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Trying to pass bill on Pulse Oximetry for newbornsSubmitted: 08/02/2013
Story By Shardaa Gray


Photos By Shardaa Gray

RHINELANDER - A high tech tool can help newborns with birth defects.

Many Wisconsin hospitals have it.

But not all of them do.

That's why State Senator Jerry Petrowski is pushing for a bill so all of them have one.

Pulse oximetry is a non-invasive method that monitors oxygen levels.

For newborns, it can detect if the child has heart disease.

The Centers For Disease Control says 30 percent of infant deaths are due to heart defects.

"I just really believe people that have children understand how devastating it can be to lose a child," said Senator Petrowski.

"When you can find out there is a problem and technology is there to fix it, that's the route we should go."

The cost of screening is four dollars per infant.

Petrowski hasn't experienced newborn heart problems in his family.

But he has friends who have.

"Sometimes they don't know about it until something happens to the child. So with that information ahead of time, medical technology is great," Petrowski said.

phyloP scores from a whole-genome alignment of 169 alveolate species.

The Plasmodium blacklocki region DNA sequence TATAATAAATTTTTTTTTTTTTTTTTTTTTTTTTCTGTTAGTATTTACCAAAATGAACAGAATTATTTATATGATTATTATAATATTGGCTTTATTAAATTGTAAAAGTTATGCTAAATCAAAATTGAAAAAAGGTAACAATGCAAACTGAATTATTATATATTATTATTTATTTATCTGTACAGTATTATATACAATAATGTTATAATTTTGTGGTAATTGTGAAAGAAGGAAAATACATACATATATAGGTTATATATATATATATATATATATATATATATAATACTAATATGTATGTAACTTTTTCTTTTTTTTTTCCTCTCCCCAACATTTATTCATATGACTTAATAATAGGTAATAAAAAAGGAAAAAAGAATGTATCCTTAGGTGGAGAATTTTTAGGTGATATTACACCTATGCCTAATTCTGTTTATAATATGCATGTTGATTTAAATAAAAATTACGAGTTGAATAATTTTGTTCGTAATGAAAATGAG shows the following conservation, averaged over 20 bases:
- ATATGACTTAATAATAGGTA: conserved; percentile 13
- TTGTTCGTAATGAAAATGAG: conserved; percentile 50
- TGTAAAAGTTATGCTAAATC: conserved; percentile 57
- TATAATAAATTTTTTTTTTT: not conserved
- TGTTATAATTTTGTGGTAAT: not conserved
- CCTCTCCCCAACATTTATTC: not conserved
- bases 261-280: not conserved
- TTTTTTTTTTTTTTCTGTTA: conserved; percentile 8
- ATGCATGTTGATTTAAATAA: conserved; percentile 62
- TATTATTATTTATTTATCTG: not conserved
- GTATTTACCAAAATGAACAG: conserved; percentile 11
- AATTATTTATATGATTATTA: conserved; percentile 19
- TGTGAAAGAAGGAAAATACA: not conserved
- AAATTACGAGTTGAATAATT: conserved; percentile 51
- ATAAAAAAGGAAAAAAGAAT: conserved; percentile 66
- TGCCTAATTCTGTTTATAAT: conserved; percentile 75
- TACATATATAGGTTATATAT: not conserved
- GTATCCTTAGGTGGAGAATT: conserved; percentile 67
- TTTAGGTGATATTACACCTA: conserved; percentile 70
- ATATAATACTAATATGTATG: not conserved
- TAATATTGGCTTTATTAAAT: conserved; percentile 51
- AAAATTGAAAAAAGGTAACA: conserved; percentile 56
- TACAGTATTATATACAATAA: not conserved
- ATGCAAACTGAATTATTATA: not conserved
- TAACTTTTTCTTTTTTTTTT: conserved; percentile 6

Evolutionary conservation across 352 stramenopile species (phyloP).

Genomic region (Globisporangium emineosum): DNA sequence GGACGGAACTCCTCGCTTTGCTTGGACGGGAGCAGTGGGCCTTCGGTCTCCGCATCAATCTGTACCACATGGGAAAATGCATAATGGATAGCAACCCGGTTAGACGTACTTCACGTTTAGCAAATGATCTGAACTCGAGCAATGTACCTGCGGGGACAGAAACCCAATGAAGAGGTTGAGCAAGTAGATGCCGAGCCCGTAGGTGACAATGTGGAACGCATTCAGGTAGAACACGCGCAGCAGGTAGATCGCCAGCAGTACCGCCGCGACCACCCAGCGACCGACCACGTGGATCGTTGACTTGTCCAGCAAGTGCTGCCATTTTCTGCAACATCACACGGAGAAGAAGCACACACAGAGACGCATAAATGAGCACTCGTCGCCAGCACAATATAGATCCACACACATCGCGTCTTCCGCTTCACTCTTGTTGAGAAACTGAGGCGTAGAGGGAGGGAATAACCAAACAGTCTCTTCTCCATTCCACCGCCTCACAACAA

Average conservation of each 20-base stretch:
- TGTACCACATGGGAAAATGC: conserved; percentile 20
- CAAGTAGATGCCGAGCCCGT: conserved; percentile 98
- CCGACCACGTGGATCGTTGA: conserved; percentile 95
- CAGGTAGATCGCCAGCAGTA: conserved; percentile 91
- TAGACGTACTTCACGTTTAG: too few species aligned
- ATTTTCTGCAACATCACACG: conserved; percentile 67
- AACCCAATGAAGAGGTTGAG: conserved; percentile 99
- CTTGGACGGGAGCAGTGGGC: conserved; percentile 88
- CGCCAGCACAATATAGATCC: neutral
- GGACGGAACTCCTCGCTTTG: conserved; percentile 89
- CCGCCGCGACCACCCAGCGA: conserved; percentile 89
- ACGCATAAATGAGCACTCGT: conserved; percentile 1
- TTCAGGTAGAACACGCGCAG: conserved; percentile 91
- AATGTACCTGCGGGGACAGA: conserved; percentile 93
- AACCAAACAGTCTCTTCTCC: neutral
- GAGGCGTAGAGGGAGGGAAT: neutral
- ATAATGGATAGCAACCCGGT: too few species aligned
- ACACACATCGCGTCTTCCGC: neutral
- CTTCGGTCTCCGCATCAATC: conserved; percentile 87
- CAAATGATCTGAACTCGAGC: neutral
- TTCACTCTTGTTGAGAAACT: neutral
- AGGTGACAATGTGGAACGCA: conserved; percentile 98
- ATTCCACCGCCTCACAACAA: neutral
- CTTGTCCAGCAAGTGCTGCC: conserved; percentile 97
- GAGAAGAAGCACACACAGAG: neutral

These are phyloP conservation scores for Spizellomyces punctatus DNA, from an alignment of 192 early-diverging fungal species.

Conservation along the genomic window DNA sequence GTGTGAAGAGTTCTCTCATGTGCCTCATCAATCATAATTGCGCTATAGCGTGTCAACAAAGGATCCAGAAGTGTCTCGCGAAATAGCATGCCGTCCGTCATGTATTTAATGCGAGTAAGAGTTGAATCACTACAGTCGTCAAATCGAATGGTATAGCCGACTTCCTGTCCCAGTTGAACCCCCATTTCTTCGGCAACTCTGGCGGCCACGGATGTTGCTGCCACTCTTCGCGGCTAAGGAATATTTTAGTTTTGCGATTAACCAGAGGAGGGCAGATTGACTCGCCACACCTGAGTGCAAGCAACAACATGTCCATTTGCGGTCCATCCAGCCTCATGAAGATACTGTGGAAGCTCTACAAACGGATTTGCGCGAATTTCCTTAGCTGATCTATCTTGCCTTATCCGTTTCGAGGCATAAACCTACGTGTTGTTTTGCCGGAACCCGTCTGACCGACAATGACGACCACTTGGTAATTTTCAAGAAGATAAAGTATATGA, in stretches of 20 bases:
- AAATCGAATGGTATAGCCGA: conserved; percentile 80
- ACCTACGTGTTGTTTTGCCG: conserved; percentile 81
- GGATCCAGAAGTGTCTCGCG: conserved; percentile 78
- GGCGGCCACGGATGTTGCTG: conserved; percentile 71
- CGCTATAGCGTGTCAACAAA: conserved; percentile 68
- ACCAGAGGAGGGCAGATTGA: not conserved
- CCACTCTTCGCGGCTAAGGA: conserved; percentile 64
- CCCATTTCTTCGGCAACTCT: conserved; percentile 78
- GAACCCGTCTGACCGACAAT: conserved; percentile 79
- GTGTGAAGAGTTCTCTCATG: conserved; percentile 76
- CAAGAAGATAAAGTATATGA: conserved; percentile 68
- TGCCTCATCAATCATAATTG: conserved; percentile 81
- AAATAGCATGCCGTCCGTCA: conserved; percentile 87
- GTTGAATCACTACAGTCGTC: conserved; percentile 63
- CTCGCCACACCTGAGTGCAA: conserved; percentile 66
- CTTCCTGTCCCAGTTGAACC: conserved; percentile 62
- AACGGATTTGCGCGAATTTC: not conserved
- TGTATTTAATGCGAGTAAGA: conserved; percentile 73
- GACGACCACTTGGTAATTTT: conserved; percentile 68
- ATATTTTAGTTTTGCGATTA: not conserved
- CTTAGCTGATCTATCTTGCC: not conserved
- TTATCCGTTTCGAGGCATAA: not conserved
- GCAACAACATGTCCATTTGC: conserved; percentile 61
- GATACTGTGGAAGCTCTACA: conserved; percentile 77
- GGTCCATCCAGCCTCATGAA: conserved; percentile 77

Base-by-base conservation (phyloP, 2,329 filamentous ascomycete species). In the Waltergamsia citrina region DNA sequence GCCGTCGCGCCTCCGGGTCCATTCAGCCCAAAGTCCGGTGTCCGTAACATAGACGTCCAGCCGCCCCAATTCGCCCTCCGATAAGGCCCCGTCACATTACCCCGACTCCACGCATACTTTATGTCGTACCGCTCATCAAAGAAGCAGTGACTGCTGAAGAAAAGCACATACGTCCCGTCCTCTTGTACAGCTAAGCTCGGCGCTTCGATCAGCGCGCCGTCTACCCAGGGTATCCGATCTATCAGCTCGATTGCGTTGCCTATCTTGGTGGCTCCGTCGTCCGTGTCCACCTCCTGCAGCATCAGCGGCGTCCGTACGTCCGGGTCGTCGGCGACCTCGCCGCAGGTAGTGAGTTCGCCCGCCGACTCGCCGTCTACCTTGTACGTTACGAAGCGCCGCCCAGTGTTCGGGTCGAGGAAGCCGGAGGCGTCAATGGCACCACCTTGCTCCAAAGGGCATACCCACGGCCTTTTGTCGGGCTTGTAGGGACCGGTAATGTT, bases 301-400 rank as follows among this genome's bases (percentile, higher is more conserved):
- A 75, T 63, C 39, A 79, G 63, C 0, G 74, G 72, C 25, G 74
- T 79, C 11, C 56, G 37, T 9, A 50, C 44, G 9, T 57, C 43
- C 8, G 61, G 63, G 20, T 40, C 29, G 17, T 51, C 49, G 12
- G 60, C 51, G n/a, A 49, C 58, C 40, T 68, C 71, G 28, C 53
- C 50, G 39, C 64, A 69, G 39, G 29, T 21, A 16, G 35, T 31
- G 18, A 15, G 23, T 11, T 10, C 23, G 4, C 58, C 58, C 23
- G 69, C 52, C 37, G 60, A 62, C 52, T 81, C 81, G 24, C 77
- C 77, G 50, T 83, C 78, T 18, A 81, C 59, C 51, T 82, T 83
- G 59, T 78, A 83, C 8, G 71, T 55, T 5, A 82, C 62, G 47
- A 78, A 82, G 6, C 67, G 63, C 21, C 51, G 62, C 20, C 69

"It's come so far. We can fix some of the problems that are out there."

Petrowski says they'll be back on the floor in September.

The tougest part is to get this bill moved through Committee.

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During cold snaps like this week, dog sled drivers can't pass up an opportunity to take the dogs out running—dog sledding or skijoring.

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"It was often a sled driver with a team who had maybe 30, 40, 50 dogs and one dog wouldn't fit the team anymore or teams so we would get it," said McGrath.

For Slone and McGrath, taking in dogs started more than 20 years ago.

"Well, I brought home a pup from Alaska because I had worked up there doing some consulting work," said Slone. "My idea was to skijor, which was a fairly new thing in 1990 in the U.S….And then I realized dogs don't like to run alone, so I got another dog….and then I got another dog."

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